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Copyrights in the new "virtual world".


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Courtesy of Slashdot, The Law of Virtual Worlds.Applying old legal concepts to the new realities may not be as easy as some think.
Hi, jb- This document was about a 500K .pdf download. I got about 1/3 through it last night before sleep overcame me. It may be a while before you see many reply comments flow in on this one. It's a bit much to digest in one sitting. So far, I was finding it interesting enough and relevant enough that I will probably eventually finish reading the entire 101 pages. :lol: Others may well make do with the abstract and then move on. These guys have some good ideas about the coming pervasive virtual worlds and the very real concept of real value of abstract (virtual) assets. I completely missed out on that whole era of computers as gaming platforms, the D&D roleplaying, and so on. It is amusing to read about virtual world IP changing hands on Ebay. What a hoot! :lol: I'm not putting it down at all, it's just amusing. No doubt, parallels to the Matrix will be forthcoming. There will be connections made to the overall IP debates, the DRM controversy, and so on. Already, the Firesign Theatre has done parodies about big corporations and IP- "...US Pork- We own the idea behind the idea of..." (and so on) :lol: IP rights and fair use seem to have become hot button topics lately. Maybe the whole idea of the 'personal' computer has been nothing more than a straw man- something to be withdrawn later when they have everybody hooked into and invested in the idea of 'home computing'. Then they pull a series of hardware and software platform switcheroos and leave everyone sitting in the dust, memories of end-user autonomy and 'rights' only a happy (and fading) memory, the new landscape more resembling the environment in Orwell's 1984, but shifted about 50 years further into the future. I think that one of the most overarching, macro trends today is the slow, systematic disenfranchisement of Joe Average and the ever increasing concentration of assets and power into fewer and fewer hands. It would seem to be an almost irresistable historical force that reasserts itself time after time, culture after culture. There is bound to be a whole lot more bellowing and screaming about DRM and other such issues of control and autonomy in the coming years. For all the difference it will make.I found the comments by the head of Lindows elsewhere in this forum about the rise of Microsoft to be quite revealing. This fascinating and often ugly narrative about that rise can serve as a cautionary tale, but gives little comfort or hope that such historical trends might ever be arrested for the good of the majority. As Mr. Scrooge so ably puts it in late December every year, "Bah! Humbug!" <_<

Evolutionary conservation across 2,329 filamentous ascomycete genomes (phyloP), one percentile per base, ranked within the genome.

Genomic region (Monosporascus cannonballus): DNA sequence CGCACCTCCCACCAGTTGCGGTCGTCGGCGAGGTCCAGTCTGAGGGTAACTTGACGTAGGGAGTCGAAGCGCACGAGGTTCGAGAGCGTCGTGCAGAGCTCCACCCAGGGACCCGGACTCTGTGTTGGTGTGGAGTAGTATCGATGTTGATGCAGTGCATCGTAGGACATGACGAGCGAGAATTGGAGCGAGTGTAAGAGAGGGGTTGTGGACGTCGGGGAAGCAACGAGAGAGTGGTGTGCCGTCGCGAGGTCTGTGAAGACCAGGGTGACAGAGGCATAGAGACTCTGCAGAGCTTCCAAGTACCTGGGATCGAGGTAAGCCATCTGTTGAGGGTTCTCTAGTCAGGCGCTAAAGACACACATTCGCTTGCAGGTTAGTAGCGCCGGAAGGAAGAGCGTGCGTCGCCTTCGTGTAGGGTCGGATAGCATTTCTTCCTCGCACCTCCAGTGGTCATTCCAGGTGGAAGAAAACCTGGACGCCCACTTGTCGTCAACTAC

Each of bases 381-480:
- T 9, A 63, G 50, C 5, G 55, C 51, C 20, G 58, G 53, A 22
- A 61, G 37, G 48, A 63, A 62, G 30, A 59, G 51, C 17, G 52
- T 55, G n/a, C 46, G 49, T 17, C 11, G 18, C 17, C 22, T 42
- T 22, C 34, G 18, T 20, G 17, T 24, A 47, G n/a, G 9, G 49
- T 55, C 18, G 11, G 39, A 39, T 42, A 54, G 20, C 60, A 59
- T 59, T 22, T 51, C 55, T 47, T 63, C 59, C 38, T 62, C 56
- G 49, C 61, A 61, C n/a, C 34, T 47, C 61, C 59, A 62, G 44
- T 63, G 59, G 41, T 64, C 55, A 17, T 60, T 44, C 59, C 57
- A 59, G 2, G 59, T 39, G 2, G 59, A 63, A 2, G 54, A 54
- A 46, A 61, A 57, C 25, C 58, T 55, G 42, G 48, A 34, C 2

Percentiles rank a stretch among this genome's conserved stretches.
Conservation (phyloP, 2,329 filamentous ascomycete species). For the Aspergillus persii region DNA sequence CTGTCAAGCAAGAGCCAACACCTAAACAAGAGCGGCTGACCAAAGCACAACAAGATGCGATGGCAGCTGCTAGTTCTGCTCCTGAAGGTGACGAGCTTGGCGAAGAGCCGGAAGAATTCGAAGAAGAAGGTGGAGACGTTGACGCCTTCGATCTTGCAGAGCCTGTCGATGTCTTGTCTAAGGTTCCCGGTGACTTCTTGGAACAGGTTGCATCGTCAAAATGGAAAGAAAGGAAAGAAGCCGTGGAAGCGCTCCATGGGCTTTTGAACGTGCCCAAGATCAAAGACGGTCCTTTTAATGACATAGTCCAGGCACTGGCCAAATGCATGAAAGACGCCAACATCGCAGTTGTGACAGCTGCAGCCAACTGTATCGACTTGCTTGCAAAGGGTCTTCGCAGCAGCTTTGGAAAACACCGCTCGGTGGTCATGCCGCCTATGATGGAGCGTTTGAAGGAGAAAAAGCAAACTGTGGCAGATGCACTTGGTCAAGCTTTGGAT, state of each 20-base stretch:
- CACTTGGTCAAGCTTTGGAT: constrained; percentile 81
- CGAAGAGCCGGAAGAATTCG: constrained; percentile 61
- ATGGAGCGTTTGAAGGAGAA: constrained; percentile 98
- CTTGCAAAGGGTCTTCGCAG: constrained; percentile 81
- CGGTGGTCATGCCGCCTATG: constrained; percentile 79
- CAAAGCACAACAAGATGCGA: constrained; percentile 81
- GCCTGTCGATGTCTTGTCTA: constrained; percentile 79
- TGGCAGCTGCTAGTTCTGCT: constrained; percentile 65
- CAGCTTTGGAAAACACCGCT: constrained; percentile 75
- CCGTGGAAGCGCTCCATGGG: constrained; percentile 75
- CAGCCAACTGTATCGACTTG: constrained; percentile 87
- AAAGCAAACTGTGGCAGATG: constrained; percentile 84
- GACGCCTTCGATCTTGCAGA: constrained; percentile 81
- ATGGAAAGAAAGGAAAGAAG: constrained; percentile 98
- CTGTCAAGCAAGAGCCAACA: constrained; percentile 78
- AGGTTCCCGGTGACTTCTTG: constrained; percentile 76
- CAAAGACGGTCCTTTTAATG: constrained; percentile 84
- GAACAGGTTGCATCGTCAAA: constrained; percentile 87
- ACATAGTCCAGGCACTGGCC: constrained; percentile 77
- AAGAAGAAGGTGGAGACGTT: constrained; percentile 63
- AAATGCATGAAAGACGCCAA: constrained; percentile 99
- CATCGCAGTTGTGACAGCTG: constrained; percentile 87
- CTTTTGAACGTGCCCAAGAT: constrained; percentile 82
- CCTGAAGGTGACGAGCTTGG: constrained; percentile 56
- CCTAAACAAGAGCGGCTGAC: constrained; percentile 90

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Guest LilBambi

Wow, Cluttermagnet!All I can say to that is. I love camping and hiking and if it comes to that, I will get to do a lot more of it <_>

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